Telegram Reports MRC Still Trying to Sell Dam

The Telegram must be selling papers on this issue to have printed a 7th article in just over a month’s time on the effort of the dam owner to sell the Manchaug Pond dam. Again – read for yourself. The photo is accurate for those into photography. Still no price has been set and Lake Manchaug Camping owner Karen Staruk gets a mention by the correspondent.

Saturday, July 25, 2009

Manchaug Pond Dam at issue

The Manchaug Pond Dam is at the center of a controversy over dam safety versus wetlands protection. (T&G Staff/MARK C. IDE)


We’re caught in a predicament. We’ve tried
to get the two agencies to sit
down together.

SUTTON — The owners of the Manchaug Pond Dam are caught between choosing dam safety or wetlands protection. So far, they’ve chosen dam safety.

“The safe operation, liability and responsibility rest with the dam owner,” Wendy Porter of Manchaug Reservoir Corp. said this week.

Changes in the requirements of the state Office of Dam Safety in October 2007 prompted the company to lower the water level last year by about 3 feet.

The state Department of Environmental Protection earlier this year, however, issued an order requiring MRC to raise the water to the level it has been for decades.

“We’re caught in a predicament,” Ms. Porter said. “We’ve tried to get the two agencies to sit down together.”

So far, no meeting between the agencies has taken place.

Addressing why the agencies have not worked out an agreement, DEP spokesman Joseph Ferson said: “We do not agree with the premise that there’s a conflict. The company can comply with ODS and Wetlands Protection.” He said that a court case brought by the owners in Worcester Superior Court is pending and that he could not comment further.

To complicate matters, the reservoir corporation recently initiated the regulatory process to breach the dam.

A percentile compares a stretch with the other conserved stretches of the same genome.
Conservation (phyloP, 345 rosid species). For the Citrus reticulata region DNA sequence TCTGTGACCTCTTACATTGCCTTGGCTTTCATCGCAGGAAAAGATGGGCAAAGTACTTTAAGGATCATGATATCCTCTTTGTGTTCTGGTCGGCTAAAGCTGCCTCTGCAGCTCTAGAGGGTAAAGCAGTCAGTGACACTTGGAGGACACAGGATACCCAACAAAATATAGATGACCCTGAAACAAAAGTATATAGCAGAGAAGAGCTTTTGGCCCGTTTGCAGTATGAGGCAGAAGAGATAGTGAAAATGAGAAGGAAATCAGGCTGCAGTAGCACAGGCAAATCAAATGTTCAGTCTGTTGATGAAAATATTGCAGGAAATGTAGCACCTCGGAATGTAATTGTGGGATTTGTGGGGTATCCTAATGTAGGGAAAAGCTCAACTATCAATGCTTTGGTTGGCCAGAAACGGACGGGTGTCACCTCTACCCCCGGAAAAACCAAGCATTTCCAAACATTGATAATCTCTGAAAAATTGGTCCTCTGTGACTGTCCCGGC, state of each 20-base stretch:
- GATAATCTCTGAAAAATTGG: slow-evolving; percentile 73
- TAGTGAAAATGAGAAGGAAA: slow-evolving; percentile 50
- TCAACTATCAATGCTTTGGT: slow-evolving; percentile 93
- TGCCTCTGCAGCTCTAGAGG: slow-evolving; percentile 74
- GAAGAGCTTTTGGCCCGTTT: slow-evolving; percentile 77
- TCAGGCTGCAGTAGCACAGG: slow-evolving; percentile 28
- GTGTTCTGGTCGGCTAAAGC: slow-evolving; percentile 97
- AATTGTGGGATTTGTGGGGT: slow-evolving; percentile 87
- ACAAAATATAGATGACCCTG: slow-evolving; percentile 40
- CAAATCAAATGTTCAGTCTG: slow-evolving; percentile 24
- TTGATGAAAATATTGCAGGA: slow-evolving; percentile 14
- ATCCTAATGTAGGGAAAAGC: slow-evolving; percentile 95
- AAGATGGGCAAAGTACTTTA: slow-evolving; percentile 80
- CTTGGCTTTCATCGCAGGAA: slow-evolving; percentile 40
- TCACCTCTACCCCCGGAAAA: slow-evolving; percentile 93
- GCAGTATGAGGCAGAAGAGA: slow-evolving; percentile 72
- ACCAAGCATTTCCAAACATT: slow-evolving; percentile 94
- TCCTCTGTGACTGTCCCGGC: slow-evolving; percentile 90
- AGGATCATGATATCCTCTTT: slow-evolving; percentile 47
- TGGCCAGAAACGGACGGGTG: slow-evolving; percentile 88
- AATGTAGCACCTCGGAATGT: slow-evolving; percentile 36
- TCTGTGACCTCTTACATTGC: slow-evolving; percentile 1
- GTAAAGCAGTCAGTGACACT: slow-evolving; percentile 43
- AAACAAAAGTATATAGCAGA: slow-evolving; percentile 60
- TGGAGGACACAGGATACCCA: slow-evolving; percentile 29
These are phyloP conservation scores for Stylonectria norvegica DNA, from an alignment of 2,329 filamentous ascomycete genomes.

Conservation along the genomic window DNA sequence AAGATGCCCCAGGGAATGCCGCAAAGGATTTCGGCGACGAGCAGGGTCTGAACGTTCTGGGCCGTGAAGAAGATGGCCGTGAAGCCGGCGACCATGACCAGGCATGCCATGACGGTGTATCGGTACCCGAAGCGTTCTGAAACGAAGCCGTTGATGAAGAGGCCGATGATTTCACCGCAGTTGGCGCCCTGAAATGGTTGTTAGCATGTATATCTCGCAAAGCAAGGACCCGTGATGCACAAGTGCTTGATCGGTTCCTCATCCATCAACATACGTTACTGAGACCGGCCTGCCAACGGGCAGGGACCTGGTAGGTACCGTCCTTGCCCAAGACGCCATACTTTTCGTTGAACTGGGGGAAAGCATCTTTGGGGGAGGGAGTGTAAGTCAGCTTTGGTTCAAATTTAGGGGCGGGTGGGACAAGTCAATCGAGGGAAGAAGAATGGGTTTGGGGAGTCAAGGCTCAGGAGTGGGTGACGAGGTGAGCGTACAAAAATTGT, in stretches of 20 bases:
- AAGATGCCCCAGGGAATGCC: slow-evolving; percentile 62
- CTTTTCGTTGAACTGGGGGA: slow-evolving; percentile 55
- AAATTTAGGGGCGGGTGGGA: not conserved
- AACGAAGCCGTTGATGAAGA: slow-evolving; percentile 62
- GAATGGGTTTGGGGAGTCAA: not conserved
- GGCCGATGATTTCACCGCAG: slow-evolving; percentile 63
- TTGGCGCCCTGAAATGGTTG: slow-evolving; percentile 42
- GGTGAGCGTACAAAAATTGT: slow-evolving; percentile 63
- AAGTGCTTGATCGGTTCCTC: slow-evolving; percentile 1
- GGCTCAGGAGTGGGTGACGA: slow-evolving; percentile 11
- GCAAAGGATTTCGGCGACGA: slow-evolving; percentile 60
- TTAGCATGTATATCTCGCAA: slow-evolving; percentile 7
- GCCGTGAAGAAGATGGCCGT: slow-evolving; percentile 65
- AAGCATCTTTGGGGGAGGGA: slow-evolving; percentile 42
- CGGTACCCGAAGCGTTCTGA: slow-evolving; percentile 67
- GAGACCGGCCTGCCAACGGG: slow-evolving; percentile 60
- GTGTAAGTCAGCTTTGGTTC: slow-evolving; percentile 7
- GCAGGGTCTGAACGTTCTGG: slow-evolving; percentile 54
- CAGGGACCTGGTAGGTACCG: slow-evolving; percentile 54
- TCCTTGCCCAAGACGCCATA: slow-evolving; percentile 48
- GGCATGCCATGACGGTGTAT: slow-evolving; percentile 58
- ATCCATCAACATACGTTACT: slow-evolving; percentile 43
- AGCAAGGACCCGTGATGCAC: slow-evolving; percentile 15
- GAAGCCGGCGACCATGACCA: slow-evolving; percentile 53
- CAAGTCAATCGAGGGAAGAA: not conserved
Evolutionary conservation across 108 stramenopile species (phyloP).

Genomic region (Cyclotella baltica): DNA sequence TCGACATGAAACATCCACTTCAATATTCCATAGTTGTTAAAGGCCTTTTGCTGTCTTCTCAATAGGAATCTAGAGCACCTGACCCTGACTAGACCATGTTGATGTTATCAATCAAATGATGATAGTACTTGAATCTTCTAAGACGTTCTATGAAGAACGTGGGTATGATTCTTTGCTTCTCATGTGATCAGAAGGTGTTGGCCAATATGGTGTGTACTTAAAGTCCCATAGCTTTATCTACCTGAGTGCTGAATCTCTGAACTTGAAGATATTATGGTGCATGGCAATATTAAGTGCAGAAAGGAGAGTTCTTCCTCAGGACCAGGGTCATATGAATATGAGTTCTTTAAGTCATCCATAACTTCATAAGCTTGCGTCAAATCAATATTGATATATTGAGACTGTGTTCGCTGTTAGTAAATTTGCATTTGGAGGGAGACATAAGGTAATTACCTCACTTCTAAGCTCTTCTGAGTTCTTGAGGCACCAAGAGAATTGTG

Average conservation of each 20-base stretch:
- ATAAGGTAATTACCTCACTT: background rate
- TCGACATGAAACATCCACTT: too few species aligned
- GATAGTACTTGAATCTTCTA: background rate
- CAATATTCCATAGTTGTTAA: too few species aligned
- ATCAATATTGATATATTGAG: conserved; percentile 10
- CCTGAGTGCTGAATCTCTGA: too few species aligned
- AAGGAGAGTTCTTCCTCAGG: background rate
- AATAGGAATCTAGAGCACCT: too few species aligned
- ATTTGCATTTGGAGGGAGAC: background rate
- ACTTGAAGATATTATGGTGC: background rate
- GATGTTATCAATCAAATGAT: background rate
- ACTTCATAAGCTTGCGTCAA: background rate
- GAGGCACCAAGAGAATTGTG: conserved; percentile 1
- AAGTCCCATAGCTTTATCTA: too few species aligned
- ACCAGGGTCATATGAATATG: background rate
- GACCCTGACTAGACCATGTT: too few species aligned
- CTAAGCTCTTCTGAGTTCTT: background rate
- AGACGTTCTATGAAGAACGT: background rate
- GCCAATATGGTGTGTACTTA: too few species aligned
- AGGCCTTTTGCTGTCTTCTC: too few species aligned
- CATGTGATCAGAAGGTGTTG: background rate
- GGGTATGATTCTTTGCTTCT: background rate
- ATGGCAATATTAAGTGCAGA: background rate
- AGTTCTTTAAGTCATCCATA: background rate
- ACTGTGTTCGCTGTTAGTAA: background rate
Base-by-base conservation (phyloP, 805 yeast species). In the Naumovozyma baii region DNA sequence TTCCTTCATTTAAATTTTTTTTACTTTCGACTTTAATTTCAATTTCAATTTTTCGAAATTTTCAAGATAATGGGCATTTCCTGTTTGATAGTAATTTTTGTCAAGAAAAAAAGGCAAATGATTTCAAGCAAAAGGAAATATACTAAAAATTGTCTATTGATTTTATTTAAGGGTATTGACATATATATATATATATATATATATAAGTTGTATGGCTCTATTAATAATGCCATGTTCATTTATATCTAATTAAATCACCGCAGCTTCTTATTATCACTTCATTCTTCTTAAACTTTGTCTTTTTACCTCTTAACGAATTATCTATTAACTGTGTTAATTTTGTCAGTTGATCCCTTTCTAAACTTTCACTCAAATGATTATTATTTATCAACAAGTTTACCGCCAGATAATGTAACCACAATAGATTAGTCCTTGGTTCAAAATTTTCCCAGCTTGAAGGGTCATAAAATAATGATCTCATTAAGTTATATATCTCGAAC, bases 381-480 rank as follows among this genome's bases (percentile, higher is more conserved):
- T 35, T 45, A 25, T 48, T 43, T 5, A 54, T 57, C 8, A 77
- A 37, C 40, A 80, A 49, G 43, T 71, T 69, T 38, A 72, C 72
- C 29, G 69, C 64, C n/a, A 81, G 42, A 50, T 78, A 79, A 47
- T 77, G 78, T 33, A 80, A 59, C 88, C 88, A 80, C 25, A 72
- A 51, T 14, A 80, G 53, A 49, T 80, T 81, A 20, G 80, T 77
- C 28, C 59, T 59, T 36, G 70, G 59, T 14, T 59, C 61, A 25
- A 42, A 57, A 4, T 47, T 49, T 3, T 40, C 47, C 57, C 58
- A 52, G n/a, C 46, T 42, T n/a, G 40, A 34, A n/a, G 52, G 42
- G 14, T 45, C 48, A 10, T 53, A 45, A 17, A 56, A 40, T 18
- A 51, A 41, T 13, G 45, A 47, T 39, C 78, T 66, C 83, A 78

They are separate issues, Ms. Porter said.

The breach process was started because the reservoir corporation’s parent company, InterfaceFABRIC, has sold all of its other properties in Massachusetts, she said.

“It’s the next step in the process. It’s only because we have divested all other properties and this is the only way available of divesting (the dam),” she said.

For two summers now, residents and business owners on Manchaug Pond have been frustrated by lower water levels.

“The strain in relationship between MRC and the Manchaug Pond community is due to the new dam safety reporting and compliance procedures imposed by the Massachusetts Office of Dam Safety,” MRC President Daniel T. Hendrix said in an April 16 letter to Lake Manchaug Camping owner Karen Staruk.

“The ODS regulations define the design requirements for a safe dam and specify the circumstances under which the dam needs to demonstrate compliance. Two qualified engineering firms have evaluated the dam in accordance with these regulations and have determined that the dam cannot comply with these requirements at a water elevation above 515.9 feet,” he said.

“When we learned this, we started a yearlong process with ODS, the Massachusetts Department of Environmental Protection and the Sutton Conservation Commission,” he said.